Occasionally, a theme emerges from the questions you so lovingly send me. Though you are separated by states and sometimes entire countries, somehow you are bound by common anxieties springing directly from the green zeitgeist.
This week, you are worried about throwing stuff away. You know well that “there is no away,” and you wish to handle disposal properly. I am at your service.
Q. I just replaced an old fluorescent fixture in my kitchen with an LED one, which I like very much. My question is how to dispose of the fluorescent tubes. The manager of my condo says for me to just put them in the dumpster. I am not sure that this is such a good idea, as I understand that the tubes contain mercury. What is your advice?
A. Dearest Stephen,
Your instincts are correct: Do NOT toss that fluorescent bulb in the dumpster. Fluorescent bulbs, whether they are of the tube variety or the more common CFL, do contain a small amount of mercury (about 4 milligrams per CFL). And it’s all too easy for an old bulb to be crushed inside the dumpster or the garbage truck, releasing toxic mercury vapor into the environment. This is especially bad news for any people who happen to be nearby when that inevitable break happens, as elemental mercury (as opposed to methylmercury, the kind that makes us think twice about eating tuna) can cause everything from tremors to headaches to cognitive problems.
In most if not all communities, fluorescent lights are therefore considered hazardous waste and should never be tossed out with the trash. Luckily, there are specialized facilities out there that can handle bulbs safely and recycle their components to shine another day. There are plenty near you, Stephen: Look here and here for the most convenient drop-off point. Non-Atlantans will find their own spots here.
If you can do so tactfully, please enlighten your condo manager as to the ABCs of proper fluorescent disposal. And do enjoy the new LED bulb — that lighting looks great on you.
Q. Can you tell me the best way to dispose of daily wear contact lenses so they don’t end up in the waterways? I fret over flushing them down the toilet, putting them in the landfill (which borders the Mississippi River here in my town) or if I should just bury them in the ground once a year.
St. Paul, MN
A. Dearest Cat,
For all their sophisticated visionary powers, contacts are really just plastic. Soft lenses come from water-loving polymers called hydrogels; some of the newer types include silicone for extra oxygen permeability. Hard lenses are another type of plastic polymer, sometimes with added fluorine. They cannot be recycled. And you’re right, none of them belong cluttering up our waterways or in the bellies of our marine friends.
Do not flush your contacts down the toilet or rinse them down the sink. (I know many visually challenged people who feel this urge too, and I confess I don’t get it. Do you also try to flush your shampoo bottles down the toilet?) If the sewage treatment plant manages to screen them out, straight to the landfill they’ll go; if not, they have a one-way ticket to your local rivers and streams. Do not bury them in your backyard, either: Rain may wash them right into the waterways you wish to protect.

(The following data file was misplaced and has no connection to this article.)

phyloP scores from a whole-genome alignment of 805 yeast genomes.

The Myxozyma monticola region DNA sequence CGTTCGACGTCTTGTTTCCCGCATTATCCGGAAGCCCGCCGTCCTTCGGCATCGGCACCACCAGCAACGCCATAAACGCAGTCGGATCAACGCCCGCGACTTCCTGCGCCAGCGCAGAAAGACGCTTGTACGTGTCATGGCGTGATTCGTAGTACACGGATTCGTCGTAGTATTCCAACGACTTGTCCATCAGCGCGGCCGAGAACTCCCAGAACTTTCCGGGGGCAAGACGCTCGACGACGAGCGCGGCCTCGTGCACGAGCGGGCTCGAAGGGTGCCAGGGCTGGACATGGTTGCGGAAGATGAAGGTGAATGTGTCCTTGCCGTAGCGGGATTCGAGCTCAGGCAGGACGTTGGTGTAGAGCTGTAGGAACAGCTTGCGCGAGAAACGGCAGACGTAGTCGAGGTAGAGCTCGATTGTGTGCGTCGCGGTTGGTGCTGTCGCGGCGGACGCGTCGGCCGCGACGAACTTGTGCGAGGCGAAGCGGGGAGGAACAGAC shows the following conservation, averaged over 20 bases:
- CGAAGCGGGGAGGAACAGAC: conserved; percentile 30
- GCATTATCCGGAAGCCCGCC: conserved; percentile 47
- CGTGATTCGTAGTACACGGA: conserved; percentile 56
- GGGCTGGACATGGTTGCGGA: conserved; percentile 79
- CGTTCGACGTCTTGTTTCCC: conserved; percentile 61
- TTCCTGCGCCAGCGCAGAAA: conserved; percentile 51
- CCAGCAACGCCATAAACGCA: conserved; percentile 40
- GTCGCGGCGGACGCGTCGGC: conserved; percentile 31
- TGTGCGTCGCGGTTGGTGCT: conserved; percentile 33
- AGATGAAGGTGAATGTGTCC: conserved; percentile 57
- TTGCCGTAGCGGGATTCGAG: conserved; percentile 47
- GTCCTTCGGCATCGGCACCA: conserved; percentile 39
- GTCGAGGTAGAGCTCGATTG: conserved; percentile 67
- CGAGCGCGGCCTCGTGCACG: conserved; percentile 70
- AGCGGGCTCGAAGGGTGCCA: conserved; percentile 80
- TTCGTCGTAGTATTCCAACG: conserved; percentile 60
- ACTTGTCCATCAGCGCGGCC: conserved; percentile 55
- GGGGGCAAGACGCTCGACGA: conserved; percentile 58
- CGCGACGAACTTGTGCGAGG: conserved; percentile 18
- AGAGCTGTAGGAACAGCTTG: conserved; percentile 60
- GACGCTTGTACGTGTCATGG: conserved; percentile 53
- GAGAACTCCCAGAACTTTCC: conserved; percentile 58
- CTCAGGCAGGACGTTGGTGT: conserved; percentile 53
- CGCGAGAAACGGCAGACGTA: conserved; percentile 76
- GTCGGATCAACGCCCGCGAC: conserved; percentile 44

The best course of action in this case, unfortunately, is to throw them away. Landfills are designed to keep trash contained (though of course, they sometimes leak). At least some communities recycle the blister packs that lenses come in. If you are very concerned about the amount of eyeball-related waste you’re generating, Cat, you might consider switching to longer-lasting contacts or glasses if they’ll work for you. Glasses are so in right now.
Q. I’m going to keep this short. What’s the best way to dispose of half-used makeup products when the expiration date rolls around?
A. Dearest Carol,
They say brevity is the soul of wit, so I’m willing to bet you’re a really fun person to have at a cocktail party. Since I cannot have you over to the Fisk abode for cocktails, however, I will attempt to answer your question in the same spirit.
Makeup disposal is a bit tricky because many communities consider the catchall category of “cosmetics” to be potential household hazardous waste. Does this mean everything – lotion, nail polish, foundation, mascara, etc. – needs special disposal? Well, it depends. Flammable and/or chemical-laden products like nail polish, nail polish remover, aerosol deodorant, and hairspray are most likely to be branded toxic, but other potions might also join them. The quickest way to find out is to call your friendly neighborhood waste management team and ask.
Once you’ve separated the wheat from the chaff, keep the hazardous products in their original containers and get thee to your local drop-off center. As for the non-hazardous stuff: Wipe or rinse out the containers, toss the unused makeup, and recycle the receptacles. Some #5 plastic tubes and bottles, as well as glass containers, can go in curbside recycling. Whatever cannot be handled this way can be dropped off at an Origins store for recycling (they take all brands) or mailed away for recycling through Terracycle’s Personal Care and Beauty Brigade program. If you happen to enjoy Aveda products, they’ll take their own empties back, too.